On Irish Mythology – 2
[This article is first of a two-part essay on Irish Mythology. The first may be accessed here.]
Of all our myths the myth of sovereignty stands at the core of our mythology. It was known as the banais rigi or banfheiss meaning ‘woman feast or sleeping feast.’ It tells of the power of the goddess or ban dea or caillech in conferring kingship. Unless the goddess conferred sovereignty, the king was not a proper king. The goddess was sovereignty and only through her could the king claim legitimacy.
Atbér-sa fritt, a mac mín:
limas fóit na hair-ríg:
is mé ind ingen seta seng,
flaithius Alban is hÉrend.
I will tell you, gentle boy,
with me the high-kings sleep;
I am the graceful slender girl,
the Sovereignty of Scotland and Ireland.
Sleeping with the mother goddess resulted in Lugaid Mac Con of Munster and Niall of the Nine Hostages of Leinster becoming High Kings of Ireland. Reference to this rite is also found in Roman Mythology where the oracle to the Tarquins prophesied that the conquest of Rome would be achieved by the one who would first ‘’kiss’’ his mother. Oedipus, from Greek myth became king after killing his father and sleeping with his mother. The ‘’Oedipus complex’’ is at the heart of psychoanalysis.
A function of folklore is to reduce such a myth to a common understanding without diminishing the substance of the meaning. The story is told thus: a young man meets an old woman in a wood and mates with her; she turns into a young woman and confers sovereignty on him. As a result he becomes a king and is accepted as such. As an old man he is in a wood where he meets a young woman, he mates with her; she turns into an old woman and kills him.Thus life and death resided with the goddess.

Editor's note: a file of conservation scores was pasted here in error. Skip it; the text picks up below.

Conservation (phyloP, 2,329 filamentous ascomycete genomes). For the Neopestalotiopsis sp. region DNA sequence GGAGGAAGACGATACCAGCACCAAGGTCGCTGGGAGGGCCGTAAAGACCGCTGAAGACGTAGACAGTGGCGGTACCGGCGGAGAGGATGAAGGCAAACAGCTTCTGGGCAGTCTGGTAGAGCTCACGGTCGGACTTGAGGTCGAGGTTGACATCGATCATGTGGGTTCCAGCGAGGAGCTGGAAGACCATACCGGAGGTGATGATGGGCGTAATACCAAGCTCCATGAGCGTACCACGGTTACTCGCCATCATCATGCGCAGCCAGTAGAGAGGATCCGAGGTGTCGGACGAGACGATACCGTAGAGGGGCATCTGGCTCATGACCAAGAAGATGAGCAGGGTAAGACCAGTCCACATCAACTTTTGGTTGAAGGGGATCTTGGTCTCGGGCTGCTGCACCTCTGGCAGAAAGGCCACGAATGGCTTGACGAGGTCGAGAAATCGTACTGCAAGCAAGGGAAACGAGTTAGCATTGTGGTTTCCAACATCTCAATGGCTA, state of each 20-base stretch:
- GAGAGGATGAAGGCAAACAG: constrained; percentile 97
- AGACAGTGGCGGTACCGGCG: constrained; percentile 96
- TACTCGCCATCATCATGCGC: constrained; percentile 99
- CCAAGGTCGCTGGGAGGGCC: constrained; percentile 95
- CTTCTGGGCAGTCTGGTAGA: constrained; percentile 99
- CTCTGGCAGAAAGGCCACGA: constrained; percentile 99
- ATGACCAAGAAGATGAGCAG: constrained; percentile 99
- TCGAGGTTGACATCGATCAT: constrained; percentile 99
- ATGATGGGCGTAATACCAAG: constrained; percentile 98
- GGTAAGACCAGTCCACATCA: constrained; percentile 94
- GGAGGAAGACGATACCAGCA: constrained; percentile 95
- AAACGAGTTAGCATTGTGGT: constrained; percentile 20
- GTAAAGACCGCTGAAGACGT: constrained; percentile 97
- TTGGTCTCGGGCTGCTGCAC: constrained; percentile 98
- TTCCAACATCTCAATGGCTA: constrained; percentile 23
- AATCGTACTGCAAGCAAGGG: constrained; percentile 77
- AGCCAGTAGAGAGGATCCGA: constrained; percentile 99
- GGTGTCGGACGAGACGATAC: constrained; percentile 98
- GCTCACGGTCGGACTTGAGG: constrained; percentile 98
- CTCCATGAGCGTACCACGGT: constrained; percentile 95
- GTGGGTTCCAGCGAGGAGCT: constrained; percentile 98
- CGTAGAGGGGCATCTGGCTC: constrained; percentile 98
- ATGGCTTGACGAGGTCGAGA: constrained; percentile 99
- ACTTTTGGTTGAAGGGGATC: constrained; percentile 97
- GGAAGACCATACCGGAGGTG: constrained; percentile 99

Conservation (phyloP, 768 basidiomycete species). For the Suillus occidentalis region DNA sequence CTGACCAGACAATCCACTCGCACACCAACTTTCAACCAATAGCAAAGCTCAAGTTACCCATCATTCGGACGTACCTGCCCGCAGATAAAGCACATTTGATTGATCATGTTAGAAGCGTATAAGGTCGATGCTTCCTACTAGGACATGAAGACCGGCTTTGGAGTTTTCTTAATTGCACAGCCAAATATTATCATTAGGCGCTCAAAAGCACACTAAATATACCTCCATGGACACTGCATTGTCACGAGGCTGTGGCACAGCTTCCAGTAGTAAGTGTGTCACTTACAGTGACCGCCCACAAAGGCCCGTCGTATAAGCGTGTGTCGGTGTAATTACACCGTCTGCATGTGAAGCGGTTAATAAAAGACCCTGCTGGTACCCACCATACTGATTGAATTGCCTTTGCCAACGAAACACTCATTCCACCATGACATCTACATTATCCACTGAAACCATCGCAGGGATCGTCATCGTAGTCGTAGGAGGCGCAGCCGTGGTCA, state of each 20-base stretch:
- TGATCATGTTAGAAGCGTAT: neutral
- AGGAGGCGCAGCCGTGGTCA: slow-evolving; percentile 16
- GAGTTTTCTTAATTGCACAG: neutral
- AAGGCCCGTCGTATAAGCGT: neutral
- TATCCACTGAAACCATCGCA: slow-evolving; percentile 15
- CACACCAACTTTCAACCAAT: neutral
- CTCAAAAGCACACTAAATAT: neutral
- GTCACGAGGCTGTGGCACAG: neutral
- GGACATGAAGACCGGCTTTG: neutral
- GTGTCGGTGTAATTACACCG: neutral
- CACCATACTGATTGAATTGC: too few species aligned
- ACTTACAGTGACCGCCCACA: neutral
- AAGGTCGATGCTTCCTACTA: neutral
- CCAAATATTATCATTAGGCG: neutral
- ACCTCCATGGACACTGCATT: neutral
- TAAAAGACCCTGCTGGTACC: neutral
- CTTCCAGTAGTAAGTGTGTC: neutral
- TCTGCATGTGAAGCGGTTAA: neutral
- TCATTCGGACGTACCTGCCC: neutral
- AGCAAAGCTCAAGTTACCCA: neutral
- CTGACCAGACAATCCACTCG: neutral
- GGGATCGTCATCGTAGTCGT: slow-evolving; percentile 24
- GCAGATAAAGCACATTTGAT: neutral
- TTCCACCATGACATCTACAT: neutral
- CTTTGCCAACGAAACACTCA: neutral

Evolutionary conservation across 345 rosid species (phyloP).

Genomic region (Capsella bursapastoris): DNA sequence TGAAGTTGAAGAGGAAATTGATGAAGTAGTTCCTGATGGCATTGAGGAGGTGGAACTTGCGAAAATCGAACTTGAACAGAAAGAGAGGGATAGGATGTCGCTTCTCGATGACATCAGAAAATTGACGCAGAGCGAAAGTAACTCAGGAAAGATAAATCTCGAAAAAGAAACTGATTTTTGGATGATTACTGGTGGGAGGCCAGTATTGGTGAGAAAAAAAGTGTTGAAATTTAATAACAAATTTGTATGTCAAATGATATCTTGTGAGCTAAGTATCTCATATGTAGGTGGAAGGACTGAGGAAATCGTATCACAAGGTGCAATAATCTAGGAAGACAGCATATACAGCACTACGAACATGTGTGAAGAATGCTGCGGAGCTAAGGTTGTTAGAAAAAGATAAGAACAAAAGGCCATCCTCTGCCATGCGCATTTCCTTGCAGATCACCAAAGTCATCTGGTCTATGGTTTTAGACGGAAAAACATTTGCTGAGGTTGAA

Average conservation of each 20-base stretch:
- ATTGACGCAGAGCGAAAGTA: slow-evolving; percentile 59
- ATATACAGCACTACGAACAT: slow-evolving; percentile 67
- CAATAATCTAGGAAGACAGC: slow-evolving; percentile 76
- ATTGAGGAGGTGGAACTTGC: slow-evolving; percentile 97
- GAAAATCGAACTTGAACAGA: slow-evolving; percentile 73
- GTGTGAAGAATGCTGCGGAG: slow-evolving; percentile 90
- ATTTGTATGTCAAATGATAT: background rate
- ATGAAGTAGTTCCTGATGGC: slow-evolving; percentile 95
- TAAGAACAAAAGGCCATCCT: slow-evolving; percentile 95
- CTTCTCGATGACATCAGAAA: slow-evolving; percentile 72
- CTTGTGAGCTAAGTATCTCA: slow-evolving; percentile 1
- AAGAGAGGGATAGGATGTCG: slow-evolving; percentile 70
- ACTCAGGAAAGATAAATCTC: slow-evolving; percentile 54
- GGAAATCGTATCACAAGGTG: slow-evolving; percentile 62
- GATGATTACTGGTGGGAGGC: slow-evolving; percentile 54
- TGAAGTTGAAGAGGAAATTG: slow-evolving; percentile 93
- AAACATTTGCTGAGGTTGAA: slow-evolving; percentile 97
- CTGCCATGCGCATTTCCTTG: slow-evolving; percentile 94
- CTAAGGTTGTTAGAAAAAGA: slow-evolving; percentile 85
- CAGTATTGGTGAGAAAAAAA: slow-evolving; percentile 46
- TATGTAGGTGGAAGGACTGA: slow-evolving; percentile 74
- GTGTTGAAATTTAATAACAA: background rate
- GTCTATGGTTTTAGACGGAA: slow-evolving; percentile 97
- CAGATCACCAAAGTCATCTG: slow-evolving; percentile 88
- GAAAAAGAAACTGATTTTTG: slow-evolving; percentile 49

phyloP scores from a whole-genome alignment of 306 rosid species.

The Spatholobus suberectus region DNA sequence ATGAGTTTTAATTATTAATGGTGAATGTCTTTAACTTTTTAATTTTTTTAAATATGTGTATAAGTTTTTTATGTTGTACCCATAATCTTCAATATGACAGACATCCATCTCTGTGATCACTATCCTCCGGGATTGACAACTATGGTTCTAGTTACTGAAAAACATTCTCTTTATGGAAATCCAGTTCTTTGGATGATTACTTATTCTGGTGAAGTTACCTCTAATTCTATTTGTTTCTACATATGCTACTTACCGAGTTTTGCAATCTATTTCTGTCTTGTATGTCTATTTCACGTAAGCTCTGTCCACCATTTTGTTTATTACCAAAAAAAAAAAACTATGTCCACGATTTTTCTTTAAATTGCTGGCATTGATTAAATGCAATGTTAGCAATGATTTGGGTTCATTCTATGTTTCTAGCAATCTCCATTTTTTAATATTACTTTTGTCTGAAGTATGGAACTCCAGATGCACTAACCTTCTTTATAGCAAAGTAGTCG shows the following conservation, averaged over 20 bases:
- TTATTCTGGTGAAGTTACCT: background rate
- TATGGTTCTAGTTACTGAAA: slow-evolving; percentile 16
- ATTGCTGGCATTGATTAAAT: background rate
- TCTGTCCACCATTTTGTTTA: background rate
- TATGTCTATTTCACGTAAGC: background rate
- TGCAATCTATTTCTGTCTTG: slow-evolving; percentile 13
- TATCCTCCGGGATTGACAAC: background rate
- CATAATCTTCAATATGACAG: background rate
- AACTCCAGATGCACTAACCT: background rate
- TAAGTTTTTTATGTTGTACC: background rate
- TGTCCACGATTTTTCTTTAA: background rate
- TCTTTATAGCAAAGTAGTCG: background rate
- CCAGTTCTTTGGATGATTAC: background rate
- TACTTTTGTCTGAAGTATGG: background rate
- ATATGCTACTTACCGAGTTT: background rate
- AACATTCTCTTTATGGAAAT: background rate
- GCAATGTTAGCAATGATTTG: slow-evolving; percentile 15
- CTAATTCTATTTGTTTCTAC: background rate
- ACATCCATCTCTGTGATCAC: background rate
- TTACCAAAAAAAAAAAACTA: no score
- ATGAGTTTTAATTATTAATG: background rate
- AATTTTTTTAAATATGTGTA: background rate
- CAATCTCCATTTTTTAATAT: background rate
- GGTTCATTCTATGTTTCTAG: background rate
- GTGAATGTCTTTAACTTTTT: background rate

The old woman or hag is also known as the ban sídh or ‘woman of the mound’ and it is in the mounds that the spirits of the dead are said to survive. The word ban sídh is now more commonly written as the ‘banshee’. She is a harbinger of death and appears or is heard prior to the death of certain families. She may be seen as the other side of the goddess as young woman. Thus the goddess has the power of life and of death.
My mother never forgot a verse about the banshee which she heard as a young girl in Wexford; the verse is as follows:
Hushed be the banshee’s cry,
Wailing one soon to lie
cold in the ground.
The folklore commission of Ireland recorded many stories concerning the banshee in the 1930’s and these are a substantial record of her survival into the 20th century. In the 1970’s a student told me that on his way home to the country from the city and having left the train station on his way to his parents farmhouse, he heard a wailing sound which made the ‘hairs on his head stand up.’ When he arrived home he found that his mother had just passed away.